We can assure Mr King that there is no policy in place requiring any of his appearances, or those of any one else, to be removed from repeats we show on the channel. We can also assure Mr King that his performance will not be edited out of any future repeat of this particular episode of Top of the Pops.
It was almost certainly this policy which led to 1977 performances by Gary Glitter remaining intact in subsequent editions, thus shattering once and for all the unannounced de-facto ban on his work that had been in place since the Spice Girls movie. It is almost as if this comes from a different age, given what has transpired since.
Then in October 2012 came the broadcast of what have since turned out to be entirely spurious allegations surrounding the private life of Sir Jimmy Savile and the resultant hysterical trashing of his life’s work, achievements and popular legacy. This also regrettably included the removal from the schedules of any and all editions of Top Of The Pops which he hosted, ending forever the prospect of a complete and uninterrupted run of these valuable archive programmes. Yes, this is to be deeply regretted and is in itself a disgrace, but given the level of hysteria that seems to rise with even the mention of the legendary Yorkshireman’s name and the fact that even a parodying representation of him in an old show can result in Daily Mail front pages and craven apologies from the BBC for even suggesting that he once walked the earth it seems hardly surprising that the path of least resistance has been taken and his shows confined to the salt mines. Whilst I may personally regret and oppose this censorship, for the same reasons that I will articulate below, were I to be in charge of deciding what should and should not be broadcast on BBC4 I would almost certainly be taking the same decision. There are some battles which for now are just not winnable. It will be left instead to future generations to re-evaluate his work and put it in its proper context.
Sadly it would not be long before even more planned repeated editions of Top Of The Pops were removed from public view. The arrest of veteran radio presenter Dave Lee Travis on charges of sexual assault led to the editions that he hosted also being tossed from the schedules, a situation which seemed only set to persist as he was sent for trial on a number of charges dating back over several decades. In truth this was a prudent move, and indeed at his first trial at the start of this year it was revealed that one of the charges related to an alleged incident that took place at the taping of one of the shows removed from broadcast. Although he was acquitted of this (and indeed virtually all the charges laid against him) the workings of the law mean that one edition of Top Of The Pops in particular can theoretically never be viewed by the public again as the footage it contains would serve to identify the complainant in question and violate her eternal right to anonymity.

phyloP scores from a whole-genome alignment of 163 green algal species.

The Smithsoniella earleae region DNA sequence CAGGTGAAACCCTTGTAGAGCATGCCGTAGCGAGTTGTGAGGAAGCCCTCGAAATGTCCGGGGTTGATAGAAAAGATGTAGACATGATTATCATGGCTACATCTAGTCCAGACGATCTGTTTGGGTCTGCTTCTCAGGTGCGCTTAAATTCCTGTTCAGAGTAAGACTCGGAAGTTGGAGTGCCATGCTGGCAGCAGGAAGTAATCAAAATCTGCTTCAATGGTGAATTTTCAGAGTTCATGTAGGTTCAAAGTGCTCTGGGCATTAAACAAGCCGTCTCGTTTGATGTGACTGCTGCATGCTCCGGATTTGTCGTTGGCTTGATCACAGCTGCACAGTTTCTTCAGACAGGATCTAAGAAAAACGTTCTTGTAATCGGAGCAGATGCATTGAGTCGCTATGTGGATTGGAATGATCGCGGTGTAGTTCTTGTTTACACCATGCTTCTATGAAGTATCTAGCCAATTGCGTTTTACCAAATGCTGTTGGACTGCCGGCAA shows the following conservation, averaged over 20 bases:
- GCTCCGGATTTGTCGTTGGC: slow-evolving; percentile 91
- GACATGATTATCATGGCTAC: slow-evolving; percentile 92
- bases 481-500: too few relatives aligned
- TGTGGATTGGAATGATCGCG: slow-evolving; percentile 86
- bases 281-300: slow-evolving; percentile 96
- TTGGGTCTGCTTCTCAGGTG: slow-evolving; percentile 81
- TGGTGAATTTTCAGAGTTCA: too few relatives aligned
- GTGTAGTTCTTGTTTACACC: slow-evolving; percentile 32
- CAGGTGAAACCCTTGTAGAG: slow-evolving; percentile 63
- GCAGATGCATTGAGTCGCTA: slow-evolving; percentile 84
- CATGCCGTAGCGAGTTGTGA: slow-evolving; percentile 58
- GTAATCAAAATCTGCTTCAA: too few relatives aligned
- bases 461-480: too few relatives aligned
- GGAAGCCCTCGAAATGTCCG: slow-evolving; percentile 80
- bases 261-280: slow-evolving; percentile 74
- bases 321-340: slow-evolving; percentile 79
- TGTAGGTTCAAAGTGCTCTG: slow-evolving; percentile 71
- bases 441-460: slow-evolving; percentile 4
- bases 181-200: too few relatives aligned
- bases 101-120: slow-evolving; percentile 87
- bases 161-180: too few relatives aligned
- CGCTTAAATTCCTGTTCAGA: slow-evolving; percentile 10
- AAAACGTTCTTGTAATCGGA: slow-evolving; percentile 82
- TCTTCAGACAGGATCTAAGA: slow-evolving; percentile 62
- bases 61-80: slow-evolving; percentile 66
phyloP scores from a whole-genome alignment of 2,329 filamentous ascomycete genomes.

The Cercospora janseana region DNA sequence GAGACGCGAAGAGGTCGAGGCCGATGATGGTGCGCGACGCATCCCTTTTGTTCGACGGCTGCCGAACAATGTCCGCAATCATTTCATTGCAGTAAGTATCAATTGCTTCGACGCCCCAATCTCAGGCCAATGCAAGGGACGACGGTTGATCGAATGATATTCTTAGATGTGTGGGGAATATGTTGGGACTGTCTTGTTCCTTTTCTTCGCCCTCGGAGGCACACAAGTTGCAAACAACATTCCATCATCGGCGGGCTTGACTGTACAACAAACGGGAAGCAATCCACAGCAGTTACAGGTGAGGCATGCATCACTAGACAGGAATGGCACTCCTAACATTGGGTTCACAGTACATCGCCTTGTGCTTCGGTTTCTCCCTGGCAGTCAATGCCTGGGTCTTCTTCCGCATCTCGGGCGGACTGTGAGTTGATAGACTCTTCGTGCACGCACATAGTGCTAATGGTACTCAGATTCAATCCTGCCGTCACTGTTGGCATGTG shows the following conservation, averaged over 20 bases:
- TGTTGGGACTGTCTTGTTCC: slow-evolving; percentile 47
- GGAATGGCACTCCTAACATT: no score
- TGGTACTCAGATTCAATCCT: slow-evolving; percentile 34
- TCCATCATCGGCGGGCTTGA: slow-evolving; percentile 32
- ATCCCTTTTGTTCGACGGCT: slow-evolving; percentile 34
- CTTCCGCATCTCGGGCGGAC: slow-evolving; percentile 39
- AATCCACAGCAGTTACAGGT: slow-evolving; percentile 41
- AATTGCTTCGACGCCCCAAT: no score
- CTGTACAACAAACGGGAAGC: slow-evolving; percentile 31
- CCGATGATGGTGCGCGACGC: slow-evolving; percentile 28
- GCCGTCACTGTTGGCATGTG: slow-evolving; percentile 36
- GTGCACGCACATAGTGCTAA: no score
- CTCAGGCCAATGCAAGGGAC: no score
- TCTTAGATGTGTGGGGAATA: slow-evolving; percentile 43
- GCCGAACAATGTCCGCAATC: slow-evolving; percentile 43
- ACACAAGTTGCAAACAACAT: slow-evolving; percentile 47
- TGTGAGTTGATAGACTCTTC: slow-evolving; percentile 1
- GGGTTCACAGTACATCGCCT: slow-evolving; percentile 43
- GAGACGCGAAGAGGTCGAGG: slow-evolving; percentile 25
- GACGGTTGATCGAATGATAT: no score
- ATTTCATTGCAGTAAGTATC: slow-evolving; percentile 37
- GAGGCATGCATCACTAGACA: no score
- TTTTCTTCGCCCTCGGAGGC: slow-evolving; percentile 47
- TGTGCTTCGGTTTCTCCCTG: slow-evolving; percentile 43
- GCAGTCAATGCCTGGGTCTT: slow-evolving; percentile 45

When DLT’s legal ordeal was finally over and he was formally cleared of any wrongdoing, save for one extremely shaky minor conviction over an incident which took place in the 1990s (and long after he had ceased any association with Top Of The Pops) it was fervently hoped that the moratorium on his appearances could be lifted and we could finally watch the show without the endlessly frustrating skips that resulted from the absence of his and Savile-hosted editions. Alas these hopes were in vain. Shortly after his sentencing, the BBC took the extraordinary step of publicly announcing that Dave Lee Travis editions of the show would not be returning to the airwaves, and that this was to be the end of the matter.
Just about everyone I have spoken to is utterly baffled by this. There is no possible regulatory reason why the work of a man sentenced to a brief and ultimately suspended prison term for an incident 20 years ago cannot be shown on national television. Nowhere in the Ofcom Programme Code does it debar any convicted criminal, regardless of the offence from appearing on television or radio. Nor are there any legal grounds to prevent them from doing so.
It should be further noted that the BBC themselves have no blanket ban in place on airing the work of convicted criminals –as the Glitter and King examples above illustrate only too clearly. The Corporation has been happy in the past to stand by the decision of Eastenders to feature actor Leslie Grantham (a convicted murderer), for Hustle to star Ashley Walters (imprisoned in the past for firearms offences) and will regularly feature the work of Boy George, despite his conviction for falsely imprisoning a visitor to his New York flat. Not to mention one notoriously convicted drug dealer who hosted his own chat show for the channel. Nobody would seriously suggest that these men should carry a permanent bar on their work for mistakes they made in the past. Yet Dave Lee Travis it seems is different. And that is hypocritical and wrong.